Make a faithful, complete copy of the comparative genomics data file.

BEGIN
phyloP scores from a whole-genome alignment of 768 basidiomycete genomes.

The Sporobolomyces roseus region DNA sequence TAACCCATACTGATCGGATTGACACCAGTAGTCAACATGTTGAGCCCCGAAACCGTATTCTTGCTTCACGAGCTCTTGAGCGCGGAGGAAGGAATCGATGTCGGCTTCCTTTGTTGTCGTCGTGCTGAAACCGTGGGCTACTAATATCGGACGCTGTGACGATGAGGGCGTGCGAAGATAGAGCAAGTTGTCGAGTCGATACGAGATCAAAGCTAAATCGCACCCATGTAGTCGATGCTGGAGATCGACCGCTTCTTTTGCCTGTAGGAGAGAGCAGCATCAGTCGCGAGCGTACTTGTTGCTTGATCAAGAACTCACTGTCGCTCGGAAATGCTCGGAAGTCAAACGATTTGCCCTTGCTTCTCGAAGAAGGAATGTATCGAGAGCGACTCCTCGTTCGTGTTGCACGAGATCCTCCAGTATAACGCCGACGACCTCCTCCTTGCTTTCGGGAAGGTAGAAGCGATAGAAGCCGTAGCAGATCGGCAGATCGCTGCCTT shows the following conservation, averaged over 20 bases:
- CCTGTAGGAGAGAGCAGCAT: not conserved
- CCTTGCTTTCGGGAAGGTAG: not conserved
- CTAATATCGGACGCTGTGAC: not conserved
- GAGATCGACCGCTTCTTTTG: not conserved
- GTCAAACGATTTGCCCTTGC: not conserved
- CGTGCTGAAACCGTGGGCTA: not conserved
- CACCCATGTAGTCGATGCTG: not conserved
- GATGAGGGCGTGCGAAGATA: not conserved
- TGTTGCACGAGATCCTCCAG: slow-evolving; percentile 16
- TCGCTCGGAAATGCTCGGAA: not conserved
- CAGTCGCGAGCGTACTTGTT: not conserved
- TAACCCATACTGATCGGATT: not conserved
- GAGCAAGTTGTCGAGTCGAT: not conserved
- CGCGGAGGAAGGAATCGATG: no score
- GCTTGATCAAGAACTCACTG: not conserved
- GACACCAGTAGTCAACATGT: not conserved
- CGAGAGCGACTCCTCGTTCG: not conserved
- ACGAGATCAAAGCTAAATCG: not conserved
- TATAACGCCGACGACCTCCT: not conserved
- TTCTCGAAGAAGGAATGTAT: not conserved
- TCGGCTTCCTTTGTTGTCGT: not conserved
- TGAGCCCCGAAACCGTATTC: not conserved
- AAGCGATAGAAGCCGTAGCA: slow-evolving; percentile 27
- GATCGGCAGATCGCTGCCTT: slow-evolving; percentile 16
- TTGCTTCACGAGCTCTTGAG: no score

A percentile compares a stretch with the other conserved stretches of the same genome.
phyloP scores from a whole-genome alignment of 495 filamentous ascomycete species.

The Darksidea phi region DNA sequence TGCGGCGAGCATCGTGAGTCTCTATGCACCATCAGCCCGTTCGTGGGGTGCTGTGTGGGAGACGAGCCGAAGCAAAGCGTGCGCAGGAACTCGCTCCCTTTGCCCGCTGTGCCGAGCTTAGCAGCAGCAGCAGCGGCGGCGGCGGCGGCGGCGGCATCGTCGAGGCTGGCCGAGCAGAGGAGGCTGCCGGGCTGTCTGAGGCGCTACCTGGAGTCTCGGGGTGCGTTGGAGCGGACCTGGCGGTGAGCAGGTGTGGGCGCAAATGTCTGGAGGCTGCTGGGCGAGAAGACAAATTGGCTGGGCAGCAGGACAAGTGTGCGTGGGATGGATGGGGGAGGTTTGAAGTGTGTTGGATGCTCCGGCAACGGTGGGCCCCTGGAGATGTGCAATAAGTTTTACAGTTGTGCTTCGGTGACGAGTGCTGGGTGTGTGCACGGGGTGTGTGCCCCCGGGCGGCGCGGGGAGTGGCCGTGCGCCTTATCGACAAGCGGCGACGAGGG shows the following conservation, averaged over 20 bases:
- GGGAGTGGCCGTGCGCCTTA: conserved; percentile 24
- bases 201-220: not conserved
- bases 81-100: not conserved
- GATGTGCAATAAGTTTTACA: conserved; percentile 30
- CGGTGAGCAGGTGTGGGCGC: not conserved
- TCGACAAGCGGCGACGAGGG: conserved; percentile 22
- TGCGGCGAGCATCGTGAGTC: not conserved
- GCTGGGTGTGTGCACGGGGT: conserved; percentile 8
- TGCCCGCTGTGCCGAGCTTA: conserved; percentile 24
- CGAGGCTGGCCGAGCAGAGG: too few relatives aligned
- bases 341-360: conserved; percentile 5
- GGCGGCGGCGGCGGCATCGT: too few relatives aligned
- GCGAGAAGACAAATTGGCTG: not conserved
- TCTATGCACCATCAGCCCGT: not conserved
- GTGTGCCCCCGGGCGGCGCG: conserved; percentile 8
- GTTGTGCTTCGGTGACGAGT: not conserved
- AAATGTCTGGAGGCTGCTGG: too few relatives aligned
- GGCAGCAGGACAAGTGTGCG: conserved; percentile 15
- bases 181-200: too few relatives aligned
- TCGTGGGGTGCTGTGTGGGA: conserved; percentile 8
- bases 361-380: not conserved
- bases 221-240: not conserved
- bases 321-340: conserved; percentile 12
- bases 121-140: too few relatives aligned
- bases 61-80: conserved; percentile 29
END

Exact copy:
phyloP scores from a whole-genome alignment of 768 basidiomycete genomes.

The Sporobolomyces roseus region DNA sequence TAACCCATACTGATCGGATTGACACCAGTAGTCAACATGTTGAGCCCCGAAACCGTATTCTTGCTTCACGAGCTCTTGAGCGCGGAGGAAGGAATCGATGTCGGCTTCCTTTGTTGTCGTCGTGCTGAAACCGTGGGCTACTAATATCGGACGCTGTGACGATGAGGGCGTGCGAAGATAGAGCAAGTTGTCGAGTCGATACGAGATCAAAGCTAAATCGCACCCATGTAGTCGATGCTGGAGATCGACCGCTTCTTTTGCCTGTAGGAGAGAGCAGCATCAGTCGCGAGCGTACTTGTTGCTTGATCAAGAACTCACTGTCGCTCGGAAATGCTCGGAAGTCAAACGATTTGCCCTTGCTTCTCGAAGAAGGAATGTATCGAGAGCGACTCCTCGTTCGTGTTGCACGAGATCCTCCAGTATAACGCCGACGACCTCCTCCTTGCTTTCGGGAAGGTAGAAGCGATAGAAGCCGTAGCAGATCGGCAGATCGCTGCCTT shows the following conservation, averaged over 20 bases:
- CCTGTAGGAGAGAGCAGCAT: not conserved
- CCTTGCTTTCGGGAAGGTAG: not conserved
- CTAATATCGGACGCTGTGAC: not conserved
- GAGATCGACCGCTTCTTTTG: not conserved
- GTCAAACGATTTGCCCTTGC: not conserved
- CGTGCTGAAACCGTGGGCTA: not conserved
- CACCCATGTAGTCGATGCTG: not conserved
- GATGAGGGCGTGCGAAGATA: not conserved
- TGTTGCACGAGATCCTCCAG: slow-evolving; percentile 16
- TCGCTCGGAAATGCTCGGAA: not conserved
- CAGTCGCGAGCGTACTTGTT: not conserved
- TAACCCATACTGATCGGATT: not conserved
- GAGCAAGTTGTCGAGTCGAT: not conserved
- CGCGGAGGAAGGAATCGATG: no score
- GCTTGATCAAGAACTCACTG: not conserved
- GACACCAGTAGTCAACATGT: not conserved
- CGAGAGCGACTCCTCGTTCG: not conserved
- ACGAGATCAAAGCTAAATCG: not conserved
- TATAACGCCGACGACCTCCT: not conserved
- TTCTCGAAGAAGGAATGTAT: not conserved
- TCGGCTTCCTTTGTTGTCGT: not conserved
- TGAGCCCCGAAACCGTATTC: not conserved
- AAGCGATAGAAGCCGTAGCA: slow-evolving; percentile 27
- GATCGGCAGATCGCTGCCTT: slow-evolving; percentile 16
- TTGCTTCACGAGCTCTTGAG: no score

A percentile compares a stretch with the other conserved stretches of the same genome.
phyloP scores from a whole-genome alignment of 495 filamentous ascomycete species.

The Darksidea phi region DNA sequence TGCGGCGAGCATCGTGAGTCTCTATGCACCATCAGCCCGTTCGTGGGGTGCTGTGTGGGAGACGAGCCGAAGCAAAGCGTGCGCAGGAACTCGCTCCCTTTGCCCGCTGTGCCGAGCTTAGCAGCAGCAGCAGCGGCGGCGGCGGCGGCGGCGGCATCGTCGAGGCTGGCCGAGCAGAGGAGGCTGCCGGGCTGTCTGAGGCGCTACCTGGAGTCTCGGGGTGCGTTGGAGCGGACCTGGCGGTGAGCAGGTGTGGGCGCAAATGTCTGGAGGCTGCTGGGCGAGAAGACAAATTGGCTGGGCAGCAGGACAAGTGTGCGTGGGATGGATGGGGGAGGTTTGAAGTGTGTTGGATGCTCCGGCAACGGTGGGCCCCTGGAGATGTGCAATAAGTTTTACAGTTGTGCTTCGGTGACGAGTGCTGGGTGTGTGCACGGGGTGTGTGCCCCCGGGCGGCGCGGGGAGTGGCCGTGCGCCTTATCGACAAGCGGCGACGAGGG shows the following conservation, averaged over 20 bases:
- GGGAGTGGCCGTGCGCCTTA: conserved; percentile 24
- bases 201-220: not conserved
- bases 81-100: not conserved
- GATGTGCAATAAGTTTTACA: conserved; percentile 30
- CGGTGAGCAGGTGTGGGCGC: not conserved
- TCGACAAGCGGCGACGAGGG: conserved; percentile 22
- TGCGGCGAGCATCGTGAGTC: not conserved
- GCTGGGTGTGTGCACGGGGT: conserved; percentile 8
- TGCCCGCTGTGCCGAGCTTA: conserved; percentile 24
- CGAGGCTGGCCGAGCAGAGG: too few relatives aligned
- bases 341-360: conserved; percentile 5
- GGCGGCGGCGGCGGCATCGT: too few relatives aligned
- GCGAGAAGACAAATTGGCTG: not conserved
- TCTATGCACCATCAGCCCGT: not conserved
- GTGTGCCCCCGGGCGGCGCG: conserved; percentile 8
- GTTGTGCTTCGGTGACGAGT: not conserved
- AAATGTCTGGAGGCTGCTGG: too few relatives aligned
- GGCAGCAGGACAAGTGTGCG: conserved; percentile 15
- bases 181-200: too few relatives aligned
- TCGTGGGGTGCTGTGTGGGA: conserved; percentile 8
- bases 361-380: not conserved
- bases 221-240: not conserved
- bases 321-340: conserved; percentile 12
- bases 121-140: too few relatives aligned
- bases 61-80: conserved; percentile 29